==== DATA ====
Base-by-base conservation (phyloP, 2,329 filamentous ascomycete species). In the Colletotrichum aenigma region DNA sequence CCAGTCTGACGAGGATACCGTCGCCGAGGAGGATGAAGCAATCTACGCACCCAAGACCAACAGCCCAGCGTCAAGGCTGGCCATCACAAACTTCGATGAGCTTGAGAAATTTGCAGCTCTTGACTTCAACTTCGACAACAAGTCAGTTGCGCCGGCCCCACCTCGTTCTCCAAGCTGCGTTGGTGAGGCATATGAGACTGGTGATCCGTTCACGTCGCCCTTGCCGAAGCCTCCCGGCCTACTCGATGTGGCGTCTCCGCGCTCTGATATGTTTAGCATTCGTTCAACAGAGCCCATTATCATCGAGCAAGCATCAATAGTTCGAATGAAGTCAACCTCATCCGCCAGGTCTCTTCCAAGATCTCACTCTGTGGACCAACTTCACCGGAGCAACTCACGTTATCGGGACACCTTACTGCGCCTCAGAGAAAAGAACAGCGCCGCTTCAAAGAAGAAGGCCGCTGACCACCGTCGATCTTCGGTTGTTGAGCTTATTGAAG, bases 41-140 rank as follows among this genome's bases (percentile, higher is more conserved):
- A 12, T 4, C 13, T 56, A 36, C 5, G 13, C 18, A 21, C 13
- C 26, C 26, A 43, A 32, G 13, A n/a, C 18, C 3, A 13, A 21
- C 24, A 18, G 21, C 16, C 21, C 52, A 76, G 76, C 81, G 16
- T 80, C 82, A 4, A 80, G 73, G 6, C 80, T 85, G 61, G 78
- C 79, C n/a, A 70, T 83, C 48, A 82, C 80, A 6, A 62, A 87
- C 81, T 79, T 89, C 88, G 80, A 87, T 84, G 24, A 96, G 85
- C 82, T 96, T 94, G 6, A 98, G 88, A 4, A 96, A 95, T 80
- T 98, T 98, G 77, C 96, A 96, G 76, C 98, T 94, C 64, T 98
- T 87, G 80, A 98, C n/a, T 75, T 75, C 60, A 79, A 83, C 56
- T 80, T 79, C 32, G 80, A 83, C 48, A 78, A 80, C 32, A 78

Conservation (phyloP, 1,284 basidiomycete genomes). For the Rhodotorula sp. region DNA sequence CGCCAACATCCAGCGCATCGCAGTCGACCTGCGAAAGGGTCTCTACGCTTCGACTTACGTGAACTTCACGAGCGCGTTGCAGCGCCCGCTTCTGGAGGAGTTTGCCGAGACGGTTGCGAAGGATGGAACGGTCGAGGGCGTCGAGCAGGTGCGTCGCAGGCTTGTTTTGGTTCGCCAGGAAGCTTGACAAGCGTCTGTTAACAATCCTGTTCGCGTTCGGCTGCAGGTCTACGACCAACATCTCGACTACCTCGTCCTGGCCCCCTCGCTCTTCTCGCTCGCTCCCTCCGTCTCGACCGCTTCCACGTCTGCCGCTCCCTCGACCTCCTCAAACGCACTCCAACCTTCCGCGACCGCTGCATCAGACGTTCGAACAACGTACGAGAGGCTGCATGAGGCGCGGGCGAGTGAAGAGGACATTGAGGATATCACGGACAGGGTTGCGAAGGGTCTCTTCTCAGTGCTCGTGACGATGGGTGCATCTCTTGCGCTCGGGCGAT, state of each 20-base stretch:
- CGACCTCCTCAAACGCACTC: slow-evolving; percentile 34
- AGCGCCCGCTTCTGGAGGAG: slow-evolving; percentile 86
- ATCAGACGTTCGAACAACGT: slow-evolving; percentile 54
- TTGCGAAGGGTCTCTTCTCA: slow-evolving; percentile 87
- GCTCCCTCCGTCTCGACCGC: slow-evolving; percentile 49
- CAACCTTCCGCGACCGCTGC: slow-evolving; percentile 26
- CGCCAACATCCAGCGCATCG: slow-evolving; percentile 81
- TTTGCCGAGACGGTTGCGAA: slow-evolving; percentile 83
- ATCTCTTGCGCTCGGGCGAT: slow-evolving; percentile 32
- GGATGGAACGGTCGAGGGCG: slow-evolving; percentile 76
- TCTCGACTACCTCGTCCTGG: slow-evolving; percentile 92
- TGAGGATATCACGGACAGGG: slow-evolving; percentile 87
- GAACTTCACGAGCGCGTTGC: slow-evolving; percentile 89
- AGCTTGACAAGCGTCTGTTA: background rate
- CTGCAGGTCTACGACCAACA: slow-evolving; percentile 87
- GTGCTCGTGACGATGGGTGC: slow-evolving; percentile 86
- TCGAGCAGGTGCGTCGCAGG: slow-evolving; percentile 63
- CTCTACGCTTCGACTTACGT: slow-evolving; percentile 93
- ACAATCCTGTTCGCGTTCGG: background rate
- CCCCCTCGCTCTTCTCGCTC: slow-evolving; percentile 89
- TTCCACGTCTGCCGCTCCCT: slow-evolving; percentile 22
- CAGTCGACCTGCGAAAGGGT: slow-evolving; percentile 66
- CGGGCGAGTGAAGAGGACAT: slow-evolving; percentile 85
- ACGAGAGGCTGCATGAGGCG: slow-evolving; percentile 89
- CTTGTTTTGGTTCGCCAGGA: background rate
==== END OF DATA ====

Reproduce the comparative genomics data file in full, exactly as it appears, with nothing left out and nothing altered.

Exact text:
Base-by-base conservation (phyloP, 2,329 filamentous ascomycete species). In the Colletotrichum aenigma region DNA sequence CCAGTCTGACGAGGATACCGTCGCCGAGGAGGATGAAGCAATCTACGCACCCAAGACCAACAGCCCAGCGTCAAGGCTGGCCATCACAAACTTCGATGAGCTTGAGAAATTTGCAGCTCTTGACTTCAACTTCGACAACAAGTCAGTTGCGCCGGCCCCACCTCGTTCTCCAAGCTGCGTTGGTGAGGCATATGAGACTGGTGATCCGTTCACGTCGCCCTTGCCGAAGCCTCCCGGCCTACTCGATGTGGCGTCTCCGCGCTCTGATATGTTTAGCATTCGTTCAACAGAGCCCATTATCATCGAGCAAGCATCAATAGTTCGAATGAAGTCAACCTCATCCGCCAGGTCTCTTCCAAGATCTCACTCTGTGGACCAACTTCACCGGAGCAACTCACGTTATCGGGACACCTTACTGCGCCTCAGAGAAAAGAACAGCGCCGCTTCAAAGAAGAAGGCCGCTGACCACCGTCGATCTTCGGTTGTTGAGCTTATTGAAG, bases 41-140 rank as follows among this genome's bases (percentile, higher is more conserved):
- A 12, T 4, C 13, T 56, A 36, C 5, G 13, C 18, A 21, C 13
- C 26, C 26, A 43, A 32, G 13, A n/a, C 18, C 3, A 13, A 21
- C 24, A 18, G 21, C 16, C 21, C 52, A 76, G 76, C 81, G 16
- T 80, C 82, A 4, A 80, G 73, G 6, C 80, T 85, G 61, G 78
- C 79, C n/a, A 70, T 83, C 48, A 82, C 80, A 6, A 62, A 87
- C 81, T 79, T 89, C 88, G 80, A 87, T 84, G 24, A 96, G 85
- C 82, T 96, T 94, G 6, A 98, G 88, A 4, A 96, A 95, T 80
- T 98, T 98, G 77, C 96, A 96, G 76, C 98, T 94, C 64, T 98
- T 87, G 80, A 98, C n/a, T 75, T 75, C 60, A 79, A 83, C 56
- T 80, T 79, C 32, G 80, A 83, C 48, A 78, A 80, C 32, A 78

Conservation (phyloP, 1,284 basidiomycete genomes). For the Rhodotorula sp. region DNA sequence CGCCAACATCCAGCGCATCGCAGTCGACCTGCGAAAGGGTCTCTACGCTTCGACTTACGTGAACTTCACGAGCGCGTTGCAGCGCCCGCTTCTGGAGGAGTTTGCCGAGACGGTTGCGAAGGATGGAACGGTCGAGGGCGTCGAGCAGGTGCGTCGCAGGCTTGTTTTGGTTCGCCAGGAAGCTTGACAAGCGTCTGTTAACAATCCTGTTCGCGTTCGGCTGCAGGTCTACGACCAACATCTCGACTACCTCGTCCTGGCCCCCTCGCTCTTCTCGCTCGCTCCCTCCGTCTCGACCGCTTCCACGTCTGCCGCTCCCTCGACCTCCTCAAACGCACTCCAACCTTCCGCGACCGCTGCATCAGACGTTCGAACAACGTACGAGAGGCTGCATGAGGCGCGGGCGAGTGAAGAGGACATTGAGGATATCACGGACAGGGTTGCGAAGGGTCTCTTCTCAGTGCTCGTGACGATGGGTGCATCTCTTGCGCTCGGGCGAT, state of each 20-base stretch:
- CGACCTCCTCAAACGCACTC: slow-evolving; percentile 34
- AGCGCCCGCTTCTGGAGGAG: slow-evolving; percentile 86
- ATCAGACGTTCGAACAACGT: slow-evolving; percentile 54
- TTGCGAAGGGTCTCTTCTCA: slow-evolving; percentile 87
- GCTCCCTCCGTCTCGACCGC: slow-evolving; percentile 49
- CAACCTTCCGCGACCGCTGC: slow-evolving; percentile 26
- CGCCAACATCCAGCGCATCG: slow-evolving; percentile 81
- TTTGCCGAGACGGTTGCGAA: slow-evolving; percentile 83
- ATCTCTTGCGCTCGGGCGAT: slow-evolving; percentile 32
- GGATGGAACGGTCGAGGGCG: slow-evolving; percentile 76
- TCTCGACTACCTCGTCCTGG: slow-evolving; percentile 92
- TGAGGATATCACGGACAGGG: slow-evolving; percentile 87
- GAACTTCACGAGCGCGTTGC: slow-evolving; percentile 89
- AGCTTGACAAGCGTCTGTTA: background rate
- CTGCAGGTCTACGACCAACA: slow-evolving; percentile 87
- GTGCTCGTGACGATGGGTGC: slow-evolving; percentile 86
- TCGAGCAGGTGCGTCGCAGG: slow-evolving; percentile 63
- CTCTACGCTTCGACTTACGT: slow-evolving; percentile 93
- ACAATCCTGTTCGCGTTCGG: background rate
- CCCCCTCGCTCTTCTCGCTC: slow-evolving; percentile 89
- TTCCACGTCTGCCGCTCCCT: slow-evolving; percentile 22
- CAGTCGACCTGCGAAAGGGT: slow-evolving; percentile 66
- CGGGCGAGTGAAGAGGACAT: slow-evolving; percentile 85
- ACGAGAGGCTGCATGAGGCG: slow-evolving; percentile 89
- CTTGTTTTGGTTCGCCAGGA: background rate